Why you should tap into Sydney’s water bubblers

Water fountains are everywhere in the city, if you know where to look.

If you want to eliminate single-use plastic from your life, ditching bottled water is a good place to start.

Once you have a reusable water bottle, you can refill it with fresh Sydney water at one of many stations around the city.

It’s easy to tap into water on the go

There’s a large network of water bubblers and water fountains dotted around the city. Most are in parks and playgrounds but some are along main roads or near tourist attractions.

View a map of water bubblers by clicking the image below.

map

Our water fountains are not only useful, they are something of a tourist attraction in themselves –with some more than 100 years old.

In the early 20th century, shared taps and drinking cups were deemed unhygienic. Water bubblers solved the problem by enabling a person to drink without bringing their lips in contact with the tap. Some of our early water fountains were converted into bubblers, but their historic architecture still remains.

Check out the sandstone, baroque-style fountain near The Domain or the cupid-topped fountain on the corner of Pyrmont and Edward streets and Pyrmont Bridge Road.

Frazer Fountain.

Sydney tap water meets the strictest quality standards

The water that flows from our taps is mostly rainwater from natural catchment areas, including world heritage national parks. Every drop is filtered and tested to meet government health and safety guidelines, which are some of the strictest in the world.

Bottled water, however, is classified as a food product and falls under the food standards code. Apart from its country of origin, this code doesn’t require the manufacturer to state what type of water it is and where it comes from. Unlike tap water which is stringently tested, this means bottled water can contain unfavourable mineral and acid levels.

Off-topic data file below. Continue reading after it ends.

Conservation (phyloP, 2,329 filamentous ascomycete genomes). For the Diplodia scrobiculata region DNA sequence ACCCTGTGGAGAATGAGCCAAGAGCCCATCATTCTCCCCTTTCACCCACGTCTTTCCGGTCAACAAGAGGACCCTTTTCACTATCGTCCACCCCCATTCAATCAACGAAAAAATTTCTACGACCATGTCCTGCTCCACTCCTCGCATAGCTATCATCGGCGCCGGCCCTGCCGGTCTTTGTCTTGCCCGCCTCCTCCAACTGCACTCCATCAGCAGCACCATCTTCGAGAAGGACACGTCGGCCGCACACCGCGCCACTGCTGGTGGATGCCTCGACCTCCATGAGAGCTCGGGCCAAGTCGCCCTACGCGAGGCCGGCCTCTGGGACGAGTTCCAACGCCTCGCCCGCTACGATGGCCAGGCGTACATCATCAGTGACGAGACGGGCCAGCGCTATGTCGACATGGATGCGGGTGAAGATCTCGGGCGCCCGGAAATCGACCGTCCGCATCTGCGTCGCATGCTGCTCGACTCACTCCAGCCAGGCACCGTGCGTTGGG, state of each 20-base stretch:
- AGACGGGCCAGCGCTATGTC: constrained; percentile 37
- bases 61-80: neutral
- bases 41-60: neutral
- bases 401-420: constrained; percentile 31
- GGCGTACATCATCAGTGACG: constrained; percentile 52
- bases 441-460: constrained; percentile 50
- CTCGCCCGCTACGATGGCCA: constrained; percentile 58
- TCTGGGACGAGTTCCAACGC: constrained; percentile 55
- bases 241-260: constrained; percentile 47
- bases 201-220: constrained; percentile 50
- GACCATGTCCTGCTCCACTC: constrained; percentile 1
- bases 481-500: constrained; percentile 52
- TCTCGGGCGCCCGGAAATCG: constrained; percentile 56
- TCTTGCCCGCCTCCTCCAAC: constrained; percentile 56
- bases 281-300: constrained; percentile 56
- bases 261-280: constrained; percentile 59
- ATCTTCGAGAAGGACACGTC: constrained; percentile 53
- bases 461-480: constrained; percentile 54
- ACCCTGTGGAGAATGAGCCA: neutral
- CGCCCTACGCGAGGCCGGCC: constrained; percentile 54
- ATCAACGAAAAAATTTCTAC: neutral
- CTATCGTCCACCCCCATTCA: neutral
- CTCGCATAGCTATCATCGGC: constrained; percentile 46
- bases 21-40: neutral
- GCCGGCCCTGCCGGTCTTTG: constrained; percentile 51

Plastic bottles have a devastating environmental impact

Around 373 million plastic water bottles end up as waste each year. Each bottle can take up to 1,000 years to break down. It also takes energy to make, distribute and dispose of the bottle – the process includes extracting, manufacturing, transporting, refrigerating and disposing.

Transporting bottled water is a big environmental issue. If the bottle is transported over long distances, its energy costs are comparable to the energy used to produce the bottle itself. A US study showed that altogether, producing bottled water takes 2,000 times the energy cost of tap water.

Buy a reusable bottle and get rid of bottled water forever

Make sure your reusable bottle is BPA (Bisphenol A) and phthalate free. If it has removable parts, even better. This will ensure you can clean it properly. Also consider the weight and breakability of the material.

Keep the bottle in your bag and be confident that with water bubblers dotted around the city, you’ll never need to go thirsty.

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